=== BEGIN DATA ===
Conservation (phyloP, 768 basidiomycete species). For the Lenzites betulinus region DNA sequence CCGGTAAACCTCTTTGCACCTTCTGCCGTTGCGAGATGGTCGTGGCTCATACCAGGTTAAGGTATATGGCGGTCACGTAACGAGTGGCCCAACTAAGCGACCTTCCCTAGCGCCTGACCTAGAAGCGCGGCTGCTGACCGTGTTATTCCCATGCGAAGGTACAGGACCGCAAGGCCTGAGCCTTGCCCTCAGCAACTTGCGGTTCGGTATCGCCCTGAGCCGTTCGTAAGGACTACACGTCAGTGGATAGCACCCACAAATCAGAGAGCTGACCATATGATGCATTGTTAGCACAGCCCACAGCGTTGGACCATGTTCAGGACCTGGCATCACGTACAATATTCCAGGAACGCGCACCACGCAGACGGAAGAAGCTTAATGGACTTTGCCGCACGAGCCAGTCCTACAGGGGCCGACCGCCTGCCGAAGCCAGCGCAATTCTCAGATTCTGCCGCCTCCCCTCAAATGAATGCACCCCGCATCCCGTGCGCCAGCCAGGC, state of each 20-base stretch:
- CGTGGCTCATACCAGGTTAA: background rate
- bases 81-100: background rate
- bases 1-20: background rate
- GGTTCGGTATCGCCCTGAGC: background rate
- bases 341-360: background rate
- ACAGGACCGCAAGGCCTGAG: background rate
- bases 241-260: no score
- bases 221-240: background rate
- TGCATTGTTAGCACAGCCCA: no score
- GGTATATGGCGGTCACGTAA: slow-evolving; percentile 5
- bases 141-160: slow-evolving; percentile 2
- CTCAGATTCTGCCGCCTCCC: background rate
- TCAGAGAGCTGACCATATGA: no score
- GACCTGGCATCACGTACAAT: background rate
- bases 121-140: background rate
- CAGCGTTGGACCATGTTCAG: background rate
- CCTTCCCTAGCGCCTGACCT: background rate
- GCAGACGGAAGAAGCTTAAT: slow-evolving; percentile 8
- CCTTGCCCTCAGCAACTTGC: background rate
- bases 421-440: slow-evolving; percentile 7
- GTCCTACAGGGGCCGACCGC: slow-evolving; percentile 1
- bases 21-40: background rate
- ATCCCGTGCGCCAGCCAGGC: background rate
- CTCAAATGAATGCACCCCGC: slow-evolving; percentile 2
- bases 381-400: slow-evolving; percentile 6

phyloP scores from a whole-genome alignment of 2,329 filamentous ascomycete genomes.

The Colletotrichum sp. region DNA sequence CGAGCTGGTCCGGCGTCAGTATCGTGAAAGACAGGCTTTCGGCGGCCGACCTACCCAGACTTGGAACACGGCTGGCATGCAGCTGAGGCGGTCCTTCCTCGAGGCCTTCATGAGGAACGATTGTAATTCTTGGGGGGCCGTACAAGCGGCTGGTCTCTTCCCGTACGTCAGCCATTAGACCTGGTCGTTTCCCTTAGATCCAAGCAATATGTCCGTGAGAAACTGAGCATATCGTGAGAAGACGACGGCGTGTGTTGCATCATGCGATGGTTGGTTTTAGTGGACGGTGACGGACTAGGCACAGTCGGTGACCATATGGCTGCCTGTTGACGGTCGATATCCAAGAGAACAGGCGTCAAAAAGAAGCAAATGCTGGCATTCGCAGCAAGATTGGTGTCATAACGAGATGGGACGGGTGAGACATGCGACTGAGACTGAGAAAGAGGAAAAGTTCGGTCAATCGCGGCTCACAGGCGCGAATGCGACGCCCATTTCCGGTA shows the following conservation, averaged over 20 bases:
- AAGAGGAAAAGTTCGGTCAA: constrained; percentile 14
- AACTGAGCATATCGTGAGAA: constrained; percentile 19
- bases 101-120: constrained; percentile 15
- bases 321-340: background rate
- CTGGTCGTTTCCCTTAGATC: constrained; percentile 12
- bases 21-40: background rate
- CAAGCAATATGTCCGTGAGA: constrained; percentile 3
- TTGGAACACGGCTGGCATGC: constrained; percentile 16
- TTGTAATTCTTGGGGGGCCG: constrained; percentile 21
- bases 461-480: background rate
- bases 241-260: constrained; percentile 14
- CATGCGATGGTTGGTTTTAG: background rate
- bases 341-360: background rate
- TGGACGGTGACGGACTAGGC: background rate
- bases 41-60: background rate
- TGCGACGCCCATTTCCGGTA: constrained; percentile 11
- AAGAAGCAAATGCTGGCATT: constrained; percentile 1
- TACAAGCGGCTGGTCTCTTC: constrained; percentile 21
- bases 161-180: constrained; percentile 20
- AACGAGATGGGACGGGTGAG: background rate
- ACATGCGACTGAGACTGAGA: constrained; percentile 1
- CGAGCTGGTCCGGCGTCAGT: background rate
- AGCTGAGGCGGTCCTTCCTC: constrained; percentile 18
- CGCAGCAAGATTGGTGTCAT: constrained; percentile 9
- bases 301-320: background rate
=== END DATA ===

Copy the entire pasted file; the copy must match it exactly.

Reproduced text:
Conservation (phyloP, 768 basidiomycete species). For the Lenzites betulinus region DNA sequence CCGGTAAACCTCTTTGCACCTTCTGCCGTTGCGAGATGGTCGTGGCTCATACCAGGTTAAGGTATATGGCGGTCACGTAACGAGTGGCCCAACTAAGCGACCTTCCCTAGCGCCTGACCTAGAAGCGCGGCTGCTGACCGTGTTATTCCCATGCGAAGGTACAGGACCGCAAGGCCTGAGCCTTGCCCTCAGCAACTTGCGGTTCGGTATCGCCCTGAGCCGTTCGTAAGGACTACACGTCAGTGGATAGCACCCACAAATCAGAGAGCTGACCATATGATGCATTGTTAGCACAGCCCACAGCGTTGGACCATGTTCAGGACCTGGCATCACGTACAATATTCCAGGAACGCGCACCACGCAGACGGAAGAAGCTTAATGGACTTTGCCGCACGAGCCAGTCCTACAGGGGCCGACCGCCTGCCGAAGCCAGCGCAATTCTCAGATTCTGCCGCCTCCCCTCAAATGAATGCACCCCGCATCCCGTGCGCCAGCCAGGC, state of each 20-base stretch:
- CGTGGCTCATACCAGGTTAA: background rate
- bases 81-100: background rate
- bases 1-20: background rate
- GGTTCGGTATCGCCCTGAGC: background rate
- bases 341-360: background rate
- ACAGGACCGCAAGGCCTGAG: background rate
- bases 241-260: no score
- bases 221-240: background rate
- TGCATTGTTAGCACAGCCCA: no score
- GGTATATGGCGGTCACGTAA: slow-evolving; percentile 5
- bases 141-160: slow-evolving; percentile 2
- CTCAGATTCTGCCGCCTCCC: background rate
- TCAGAGAGCTGACCATATGA: no score
- GACCTGGCATCACGTACAAT: background rate
- bases 121-140: background rate
- CAGCGTTGGACCATGTTCAG: background rate
- CCTTCCCTAGCGCCTGACCT: background rate
- GCAGACGGAAGAAGCTTAAT: slow-evolving; percentile 8
- CCTTGCCCTCAGCAACTTGC: background rate
- bases 421-440: slow-evolving; percentile 7
- GTCCTACAGGGGCCGACCGC: slow-evolving; percentile 1
- bases 21-40: background rate
- ATCCCGTGCGCCAGCCAGGC: background rate
- CTCAAATGAATGCACCCCGC: slow-evolving; percentile 2
- bases 381-400: slow-evolving; percentile 6

phyloP scores from a whole-genome alignment of 2,329 filamentous ascomycete genomes.

The Colletotrichum sp. region DNA sequence CGAGCTGGTCCGGCGTCAGTATCGTGAAAGACAGGCTTTCGGCGGCCGACCTACCCAGACTTGGAACACGGCTGGCATGCAGCTGAGGCGGTCCTTCCTCGAGGCCTTCATGAGGAACGATTGTAATTCTTGGGGGGCCGTACAAGCGGCTGGTCTCTTCCCGTACGTCAGCCATTAGACCTGGTCGTTTCCCTTAGATCCAAGCAATATGTCCGTGAGAAACTGAGCATATCGTGAGAAGACGACGGCGTGTGTTGCATCATGCGATGGTTGGTTTTAGTGGACGGTGACGGACTAGGCACAGTCGGTGACCATATGGCTGCCTGTTGACGGTCGATATCCAAGAGAACAGGCGTCAAAAAGAAGCAAATGCTGGCATTCGCAGCAAGATTGGTGTCATAACGAGATGGGACGGGTGAGACATGCGACTGAGACTGAGAAAGAGGAAAAGTTCGGTCAATCGCGGCTCACAGGCGCGAATGCGACGCCCATTTCCGGTA shows the following conservation, averaged over 20 bases:
- AAGAGGAAAAGTTCGGTCAA: constrained; percentile 14
- AACTGAGCATATCGTGAGAA: constrained; percentile 19
- bases 101-120: constrained; percentile 15
- bases 321-340: background rate
- CTGGTCGTTTCCCTTAGATC: constrained; percentile 12
- bases 21-40: background rate
- CAAGCAATATGTCCGTGAGA: constrained; percentile 3
- TTGGAACACGGCTGGCATGC: constrained; percentile 16
- TTGTAATTCTTGGGGGGCCG: constrained; percentile 21
- bases 461-480: background rate
- bases 241-260: constrained; percentile 14
- CATGCGATGGTTGGTTTTAG: background rate
- bases 341-360: background rate
- TGGACGGTGACGGACTAGGC: background rate
- bases 41-60: background rate
- TGCGACGCCCATTTCCGGTA: constrained; percentile 11
- AAGAAGCAAATGCTGGCATT: constrained; percentile 1
- TACAAGCGGCTGGTCTCTTC: constrained; percentile 21
- bases 161-180: constrained; percentile 20
- AACGAGATGGGACGGGTGAG: background rate
- ACATGCGACTGAGACTGAGA: constrained; percentile 1
- CGAGCTGGTCCGGCGTCAGT: background rate
- AGCTGAGGCGGTCCTTCCTC: constrained; percentile 18
- CGCAGCAAGATTGGTGTCAT: constrained; percentile 9
- bases 301-320: background rate